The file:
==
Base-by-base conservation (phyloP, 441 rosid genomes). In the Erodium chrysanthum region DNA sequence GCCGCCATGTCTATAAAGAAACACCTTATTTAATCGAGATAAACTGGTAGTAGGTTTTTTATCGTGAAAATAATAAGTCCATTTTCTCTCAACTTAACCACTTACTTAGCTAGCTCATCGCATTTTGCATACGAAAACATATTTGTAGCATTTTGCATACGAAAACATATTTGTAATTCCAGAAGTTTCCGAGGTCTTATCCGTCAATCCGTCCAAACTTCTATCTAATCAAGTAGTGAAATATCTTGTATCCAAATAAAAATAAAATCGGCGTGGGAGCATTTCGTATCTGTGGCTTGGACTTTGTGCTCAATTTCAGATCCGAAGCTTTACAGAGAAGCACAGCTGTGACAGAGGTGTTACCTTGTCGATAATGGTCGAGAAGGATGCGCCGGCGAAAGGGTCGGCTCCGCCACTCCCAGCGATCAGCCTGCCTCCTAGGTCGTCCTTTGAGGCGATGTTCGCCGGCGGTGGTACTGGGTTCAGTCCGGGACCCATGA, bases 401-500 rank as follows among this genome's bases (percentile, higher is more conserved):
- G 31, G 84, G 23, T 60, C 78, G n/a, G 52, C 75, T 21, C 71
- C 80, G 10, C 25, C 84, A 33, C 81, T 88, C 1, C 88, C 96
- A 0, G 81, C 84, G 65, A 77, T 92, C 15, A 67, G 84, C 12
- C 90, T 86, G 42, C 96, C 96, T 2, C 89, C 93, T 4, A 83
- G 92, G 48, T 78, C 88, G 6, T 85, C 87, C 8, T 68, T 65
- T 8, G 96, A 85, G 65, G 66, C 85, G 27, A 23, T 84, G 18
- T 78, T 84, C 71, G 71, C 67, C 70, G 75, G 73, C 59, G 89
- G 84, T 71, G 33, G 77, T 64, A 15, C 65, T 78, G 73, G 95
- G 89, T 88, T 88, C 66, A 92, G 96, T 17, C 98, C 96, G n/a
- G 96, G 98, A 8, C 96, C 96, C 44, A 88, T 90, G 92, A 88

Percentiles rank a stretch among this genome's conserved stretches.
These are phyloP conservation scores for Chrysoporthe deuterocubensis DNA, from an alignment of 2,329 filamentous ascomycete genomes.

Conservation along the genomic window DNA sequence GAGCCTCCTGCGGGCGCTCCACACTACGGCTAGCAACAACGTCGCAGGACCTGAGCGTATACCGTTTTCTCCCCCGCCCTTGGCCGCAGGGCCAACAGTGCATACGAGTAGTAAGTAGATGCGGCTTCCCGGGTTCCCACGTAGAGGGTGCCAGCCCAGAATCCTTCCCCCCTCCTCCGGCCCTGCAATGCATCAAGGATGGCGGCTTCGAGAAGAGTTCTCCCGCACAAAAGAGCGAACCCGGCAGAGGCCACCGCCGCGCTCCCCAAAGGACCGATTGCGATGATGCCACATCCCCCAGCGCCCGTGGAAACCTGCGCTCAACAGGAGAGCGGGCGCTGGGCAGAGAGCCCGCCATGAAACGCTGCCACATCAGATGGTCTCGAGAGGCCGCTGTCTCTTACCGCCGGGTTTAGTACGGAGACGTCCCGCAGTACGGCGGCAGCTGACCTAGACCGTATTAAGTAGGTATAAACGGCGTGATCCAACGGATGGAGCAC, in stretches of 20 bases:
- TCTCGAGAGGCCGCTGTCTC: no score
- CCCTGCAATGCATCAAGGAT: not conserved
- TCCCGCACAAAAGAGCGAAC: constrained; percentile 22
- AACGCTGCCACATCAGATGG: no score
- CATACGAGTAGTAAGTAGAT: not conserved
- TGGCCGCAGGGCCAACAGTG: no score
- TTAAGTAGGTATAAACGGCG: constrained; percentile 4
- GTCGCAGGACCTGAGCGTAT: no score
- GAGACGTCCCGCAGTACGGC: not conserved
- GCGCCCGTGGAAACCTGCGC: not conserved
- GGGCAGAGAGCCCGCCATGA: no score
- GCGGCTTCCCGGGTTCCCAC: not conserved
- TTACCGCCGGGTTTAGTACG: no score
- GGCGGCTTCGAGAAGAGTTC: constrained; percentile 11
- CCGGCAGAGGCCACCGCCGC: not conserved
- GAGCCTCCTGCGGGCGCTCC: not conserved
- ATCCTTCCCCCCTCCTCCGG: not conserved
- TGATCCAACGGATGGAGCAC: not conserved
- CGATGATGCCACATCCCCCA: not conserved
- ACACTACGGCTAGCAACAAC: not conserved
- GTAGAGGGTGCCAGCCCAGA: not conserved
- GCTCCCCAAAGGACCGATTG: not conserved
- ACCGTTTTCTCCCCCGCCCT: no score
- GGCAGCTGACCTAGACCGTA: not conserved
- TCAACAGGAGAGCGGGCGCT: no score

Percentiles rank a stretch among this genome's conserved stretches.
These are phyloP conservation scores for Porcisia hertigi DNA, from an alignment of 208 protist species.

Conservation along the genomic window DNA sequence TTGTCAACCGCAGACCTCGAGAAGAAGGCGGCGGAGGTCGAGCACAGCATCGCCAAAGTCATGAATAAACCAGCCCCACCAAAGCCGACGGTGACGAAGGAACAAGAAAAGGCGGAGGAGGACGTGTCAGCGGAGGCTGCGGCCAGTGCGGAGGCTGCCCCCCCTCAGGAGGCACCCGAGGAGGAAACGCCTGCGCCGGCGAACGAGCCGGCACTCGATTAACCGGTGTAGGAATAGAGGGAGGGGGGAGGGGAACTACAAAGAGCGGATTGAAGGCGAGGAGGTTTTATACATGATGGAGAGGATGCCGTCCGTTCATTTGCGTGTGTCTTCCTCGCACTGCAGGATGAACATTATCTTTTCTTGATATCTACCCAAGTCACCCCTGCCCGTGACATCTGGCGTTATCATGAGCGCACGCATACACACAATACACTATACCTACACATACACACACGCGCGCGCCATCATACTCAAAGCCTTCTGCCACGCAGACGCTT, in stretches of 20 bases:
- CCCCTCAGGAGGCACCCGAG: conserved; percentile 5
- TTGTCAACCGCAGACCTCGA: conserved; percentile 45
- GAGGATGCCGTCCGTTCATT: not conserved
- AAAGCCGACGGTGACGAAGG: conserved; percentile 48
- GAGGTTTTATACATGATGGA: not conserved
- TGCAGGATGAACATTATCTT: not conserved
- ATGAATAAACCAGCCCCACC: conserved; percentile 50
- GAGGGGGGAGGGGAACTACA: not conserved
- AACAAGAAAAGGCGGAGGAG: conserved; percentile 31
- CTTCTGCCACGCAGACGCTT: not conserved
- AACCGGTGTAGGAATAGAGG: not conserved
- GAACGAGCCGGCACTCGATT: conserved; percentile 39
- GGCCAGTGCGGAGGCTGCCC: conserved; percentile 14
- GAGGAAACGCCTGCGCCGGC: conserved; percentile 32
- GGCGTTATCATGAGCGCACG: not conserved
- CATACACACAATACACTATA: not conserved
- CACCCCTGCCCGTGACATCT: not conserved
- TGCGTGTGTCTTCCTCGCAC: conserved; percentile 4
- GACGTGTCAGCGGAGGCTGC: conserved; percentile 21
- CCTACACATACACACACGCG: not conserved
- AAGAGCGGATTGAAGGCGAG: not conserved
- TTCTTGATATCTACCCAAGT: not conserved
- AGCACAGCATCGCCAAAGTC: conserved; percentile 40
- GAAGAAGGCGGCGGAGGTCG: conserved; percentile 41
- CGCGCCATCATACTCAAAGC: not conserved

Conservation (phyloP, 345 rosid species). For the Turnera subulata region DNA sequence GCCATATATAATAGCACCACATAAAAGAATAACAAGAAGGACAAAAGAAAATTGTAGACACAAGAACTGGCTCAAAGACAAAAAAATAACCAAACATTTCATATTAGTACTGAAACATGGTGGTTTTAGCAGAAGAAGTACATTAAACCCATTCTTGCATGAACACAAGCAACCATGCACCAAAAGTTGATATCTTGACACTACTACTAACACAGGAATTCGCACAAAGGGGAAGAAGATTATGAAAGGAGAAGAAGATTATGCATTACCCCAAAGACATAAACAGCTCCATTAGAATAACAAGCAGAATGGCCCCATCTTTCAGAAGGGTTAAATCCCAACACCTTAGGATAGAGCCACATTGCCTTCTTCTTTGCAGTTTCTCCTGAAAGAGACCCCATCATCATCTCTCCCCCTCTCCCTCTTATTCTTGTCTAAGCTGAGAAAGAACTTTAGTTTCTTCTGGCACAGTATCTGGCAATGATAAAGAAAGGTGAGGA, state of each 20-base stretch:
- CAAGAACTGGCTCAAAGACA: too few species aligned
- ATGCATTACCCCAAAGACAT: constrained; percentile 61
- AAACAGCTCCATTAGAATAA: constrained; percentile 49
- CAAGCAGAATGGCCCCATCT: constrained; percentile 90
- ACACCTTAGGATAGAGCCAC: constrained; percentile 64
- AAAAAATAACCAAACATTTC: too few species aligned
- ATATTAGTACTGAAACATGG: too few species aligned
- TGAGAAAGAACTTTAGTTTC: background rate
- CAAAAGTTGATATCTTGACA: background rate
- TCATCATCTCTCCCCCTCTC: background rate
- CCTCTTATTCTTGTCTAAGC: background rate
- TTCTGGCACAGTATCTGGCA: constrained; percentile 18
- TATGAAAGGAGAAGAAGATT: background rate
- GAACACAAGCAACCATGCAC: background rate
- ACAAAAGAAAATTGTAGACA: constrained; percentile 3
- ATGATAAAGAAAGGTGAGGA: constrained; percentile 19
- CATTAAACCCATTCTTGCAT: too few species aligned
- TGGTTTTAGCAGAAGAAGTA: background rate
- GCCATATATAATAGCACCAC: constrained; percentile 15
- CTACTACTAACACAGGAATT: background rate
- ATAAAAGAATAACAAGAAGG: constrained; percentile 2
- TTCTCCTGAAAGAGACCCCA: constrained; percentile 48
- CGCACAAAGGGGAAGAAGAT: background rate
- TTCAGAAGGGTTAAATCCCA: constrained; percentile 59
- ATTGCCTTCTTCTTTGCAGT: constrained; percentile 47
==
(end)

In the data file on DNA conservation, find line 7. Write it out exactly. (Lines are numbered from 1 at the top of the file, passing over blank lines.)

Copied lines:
- T 8, G 96, A 85, G 65, G 66, C 85, G 27, A 23, T 84, G 18